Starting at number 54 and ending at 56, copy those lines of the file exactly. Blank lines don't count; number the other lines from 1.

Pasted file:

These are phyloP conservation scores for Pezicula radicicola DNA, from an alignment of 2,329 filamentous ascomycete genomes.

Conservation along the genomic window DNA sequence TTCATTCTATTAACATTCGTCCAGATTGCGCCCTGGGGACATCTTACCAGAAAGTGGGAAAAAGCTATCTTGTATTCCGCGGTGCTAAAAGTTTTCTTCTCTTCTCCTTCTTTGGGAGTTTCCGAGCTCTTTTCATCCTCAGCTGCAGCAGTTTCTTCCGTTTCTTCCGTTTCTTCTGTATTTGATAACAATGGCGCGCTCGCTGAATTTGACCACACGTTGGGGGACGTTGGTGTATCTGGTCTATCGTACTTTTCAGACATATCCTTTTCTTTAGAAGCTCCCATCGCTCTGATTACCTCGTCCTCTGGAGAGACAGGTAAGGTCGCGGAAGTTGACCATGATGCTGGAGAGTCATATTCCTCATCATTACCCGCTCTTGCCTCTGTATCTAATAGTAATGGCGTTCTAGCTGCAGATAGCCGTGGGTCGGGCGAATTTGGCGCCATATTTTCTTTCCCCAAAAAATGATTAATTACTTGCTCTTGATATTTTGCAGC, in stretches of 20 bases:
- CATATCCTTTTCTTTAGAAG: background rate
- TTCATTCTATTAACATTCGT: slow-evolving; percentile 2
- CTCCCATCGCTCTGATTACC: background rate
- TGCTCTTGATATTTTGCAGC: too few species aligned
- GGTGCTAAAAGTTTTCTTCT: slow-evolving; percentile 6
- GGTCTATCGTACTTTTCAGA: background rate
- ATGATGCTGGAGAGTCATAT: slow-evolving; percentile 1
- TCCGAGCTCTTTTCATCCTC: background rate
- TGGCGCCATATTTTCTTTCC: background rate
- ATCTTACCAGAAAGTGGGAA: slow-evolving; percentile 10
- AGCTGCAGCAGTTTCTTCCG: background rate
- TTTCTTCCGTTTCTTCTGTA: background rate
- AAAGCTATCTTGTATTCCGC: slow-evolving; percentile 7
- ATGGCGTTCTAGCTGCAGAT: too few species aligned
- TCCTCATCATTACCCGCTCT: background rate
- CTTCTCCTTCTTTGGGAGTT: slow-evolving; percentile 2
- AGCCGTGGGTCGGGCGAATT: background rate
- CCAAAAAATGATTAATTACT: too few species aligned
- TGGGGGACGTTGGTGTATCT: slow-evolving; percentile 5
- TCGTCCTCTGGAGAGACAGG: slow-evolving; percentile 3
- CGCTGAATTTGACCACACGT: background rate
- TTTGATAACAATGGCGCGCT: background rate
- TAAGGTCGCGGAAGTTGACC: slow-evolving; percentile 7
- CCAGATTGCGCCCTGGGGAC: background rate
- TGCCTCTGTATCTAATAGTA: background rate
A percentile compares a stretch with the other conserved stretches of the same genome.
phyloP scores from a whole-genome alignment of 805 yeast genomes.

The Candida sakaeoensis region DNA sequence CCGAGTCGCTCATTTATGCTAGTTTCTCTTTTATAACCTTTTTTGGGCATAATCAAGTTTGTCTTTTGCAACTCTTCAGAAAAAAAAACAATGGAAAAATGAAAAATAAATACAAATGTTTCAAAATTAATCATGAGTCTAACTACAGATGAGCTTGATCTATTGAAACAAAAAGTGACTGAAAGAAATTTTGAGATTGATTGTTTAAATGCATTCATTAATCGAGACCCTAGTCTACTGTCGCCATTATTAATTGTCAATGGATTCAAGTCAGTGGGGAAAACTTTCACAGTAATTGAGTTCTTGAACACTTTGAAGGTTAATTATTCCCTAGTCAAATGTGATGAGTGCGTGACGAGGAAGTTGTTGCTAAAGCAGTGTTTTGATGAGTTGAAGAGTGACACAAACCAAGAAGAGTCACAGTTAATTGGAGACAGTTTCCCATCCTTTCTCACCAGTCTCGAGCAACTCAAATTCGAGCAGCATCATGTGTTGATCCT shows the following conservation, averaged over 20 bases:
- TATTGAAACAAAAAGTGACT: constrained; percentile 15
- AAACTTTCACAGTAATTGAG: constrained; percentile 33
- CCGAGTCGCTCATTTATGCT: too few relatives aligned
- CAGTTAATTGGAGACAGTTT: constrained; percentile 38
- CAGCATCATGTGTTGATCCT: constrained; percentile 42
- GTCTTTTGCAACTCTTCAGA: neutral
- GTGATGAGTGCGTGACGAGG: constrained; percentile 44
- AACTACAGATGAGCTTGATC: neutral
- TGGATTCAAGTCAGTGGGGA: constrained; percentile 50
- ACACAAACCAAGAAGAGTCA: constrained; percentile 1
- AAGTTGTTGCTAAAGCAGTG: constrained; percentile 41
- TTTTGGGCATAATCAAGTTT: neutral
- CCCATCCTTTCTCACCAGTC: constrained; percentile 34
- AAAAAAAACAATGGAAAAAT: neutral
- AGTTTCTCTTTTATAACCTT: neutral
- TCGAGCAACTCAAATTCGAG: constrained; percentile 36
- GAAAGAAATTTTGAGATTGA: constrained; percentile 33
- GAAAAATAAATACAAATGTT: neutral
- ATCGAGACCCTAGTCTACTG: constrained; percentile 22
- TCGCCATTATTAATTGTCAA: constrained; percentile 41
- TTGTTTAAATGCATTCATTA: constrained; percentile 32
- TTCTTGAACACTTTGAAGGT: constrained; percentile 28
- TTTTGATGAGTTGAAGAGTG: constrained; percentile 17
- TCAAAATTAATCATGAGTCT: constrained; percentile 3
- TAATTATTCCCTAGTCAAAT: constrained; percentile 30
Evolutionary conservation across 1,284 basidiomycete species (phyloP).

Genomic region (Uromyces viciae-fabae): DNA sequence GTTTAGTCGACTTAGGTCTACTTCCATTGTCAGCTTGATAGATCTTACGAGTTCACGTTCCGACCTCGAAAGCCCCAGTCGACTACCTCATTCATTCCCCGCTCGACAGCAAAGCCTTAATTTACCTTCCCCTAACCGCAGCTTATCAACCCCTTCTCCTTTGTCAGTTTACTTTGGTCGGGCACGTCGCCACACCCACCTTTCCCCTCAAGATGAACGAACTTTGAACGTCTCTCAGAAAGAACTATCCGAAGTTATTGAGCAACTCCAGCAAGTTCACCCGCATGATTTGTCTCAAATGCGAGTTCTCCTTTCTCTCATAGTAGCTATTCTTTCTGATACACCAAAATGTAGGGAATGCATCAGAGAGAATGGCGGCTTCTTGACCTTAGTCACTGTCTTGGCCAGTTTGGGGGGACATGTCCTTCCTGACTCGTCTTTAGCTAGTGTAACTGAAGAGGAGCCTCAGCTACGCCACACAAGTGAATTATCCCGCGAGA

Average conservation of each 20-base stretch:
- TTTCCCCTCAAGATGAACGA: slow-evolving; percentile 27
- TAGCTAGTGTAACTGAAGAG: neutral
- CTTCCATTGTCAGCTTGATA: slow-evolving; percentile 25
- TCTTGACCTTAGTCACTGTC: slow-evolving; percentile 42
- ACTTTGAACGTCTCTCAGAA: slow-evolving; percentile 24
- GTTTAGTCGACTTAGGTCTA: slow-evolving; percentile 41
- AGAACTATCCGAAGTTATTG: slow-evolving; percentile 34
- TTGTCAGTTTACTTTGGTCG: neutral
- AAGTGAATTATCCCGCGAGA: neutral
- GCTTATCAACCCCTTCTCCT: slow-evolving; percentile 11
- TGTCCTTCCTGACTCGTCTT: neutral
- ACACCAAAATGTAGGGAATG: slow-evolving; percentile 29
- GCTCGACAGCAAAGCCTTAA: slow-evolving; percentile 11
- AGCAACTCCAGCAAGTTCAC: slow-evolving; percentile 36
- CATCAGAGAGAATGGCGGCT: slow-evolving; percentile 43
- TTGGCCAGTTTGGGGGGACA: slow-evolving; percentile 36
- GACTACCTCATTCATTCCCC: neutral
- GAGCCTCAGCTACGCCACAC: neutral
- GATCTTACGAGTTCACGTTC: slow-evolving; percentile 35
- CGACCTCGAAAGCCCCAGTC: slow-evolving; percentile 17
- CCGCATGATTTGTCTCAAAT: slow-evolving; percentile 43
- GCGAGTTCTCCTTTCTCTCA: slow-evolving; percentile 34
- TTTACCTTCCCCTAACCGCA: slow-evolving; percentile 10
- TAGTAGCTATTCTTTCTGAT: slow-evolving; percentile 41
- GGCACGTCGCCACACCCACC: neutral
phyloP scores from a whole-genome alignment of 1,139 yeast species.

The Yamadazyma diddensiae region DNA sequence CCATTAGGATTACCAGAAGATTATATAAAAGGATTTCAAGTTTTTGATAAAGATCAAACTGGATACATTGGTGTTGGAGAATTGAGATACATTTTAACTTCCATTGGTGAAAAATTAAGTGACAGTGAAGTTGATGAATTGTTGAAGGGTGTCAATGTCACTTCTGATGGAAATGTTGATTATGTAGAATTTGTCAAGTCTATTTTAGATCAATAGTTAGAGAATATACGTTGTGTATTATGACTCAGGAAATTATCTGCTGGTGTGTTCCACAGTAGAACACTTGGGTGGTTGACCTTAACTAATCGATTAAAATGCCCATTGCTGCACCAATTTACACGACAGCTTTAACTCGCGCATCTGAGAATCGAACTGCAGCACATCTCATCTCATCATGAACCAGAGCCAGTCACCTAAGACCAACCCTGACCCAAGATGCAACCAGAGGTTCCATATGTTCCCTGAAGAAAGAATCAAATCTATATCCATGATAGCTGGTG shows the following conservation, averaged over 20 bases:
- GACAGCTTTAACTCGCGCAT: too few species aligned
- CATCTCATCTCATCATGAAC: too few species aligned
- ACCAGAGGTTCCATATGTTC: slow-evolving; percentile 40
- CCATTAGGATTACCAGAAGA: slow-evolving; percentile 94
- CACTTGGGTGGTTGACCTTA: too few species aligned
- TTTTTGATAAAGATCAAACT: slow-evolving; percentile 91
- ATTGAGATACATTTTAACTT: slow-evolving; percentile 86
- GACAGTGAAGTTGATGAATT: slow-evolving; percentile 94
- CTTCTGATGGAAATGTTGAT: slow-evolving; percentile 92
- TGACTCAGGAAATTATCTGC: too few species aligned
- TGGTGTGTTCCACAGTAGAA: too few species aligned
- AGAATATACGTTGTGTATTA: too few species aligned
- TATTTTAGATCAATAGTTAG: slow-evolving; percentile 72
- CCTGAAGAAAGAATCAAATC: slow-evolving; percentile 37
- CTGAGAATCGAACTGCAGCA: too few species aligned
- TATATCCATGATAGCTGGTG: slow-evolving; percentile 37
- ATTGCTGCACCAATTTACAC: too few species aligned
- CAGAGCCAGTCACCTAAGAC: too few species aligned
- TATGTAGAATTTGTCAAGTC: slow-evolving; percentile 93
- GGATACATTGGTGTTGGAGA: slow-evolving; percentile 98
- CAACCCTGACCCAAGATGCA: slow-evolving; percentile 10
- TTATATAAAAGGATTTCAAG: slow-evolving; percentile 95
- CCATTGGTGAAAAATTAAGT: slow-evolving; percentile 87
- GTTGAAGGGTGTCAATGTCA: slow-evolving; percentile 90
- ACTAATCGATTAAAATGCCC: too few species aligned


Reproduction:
- TCAAAATTAATCATGAGTCT: constrained; percentile 3
- TAATTATTCCCTAGTCAAAT: constrained; percentile 30
Evolutionary conservation across 1,284 basidiomycete species (phyloP).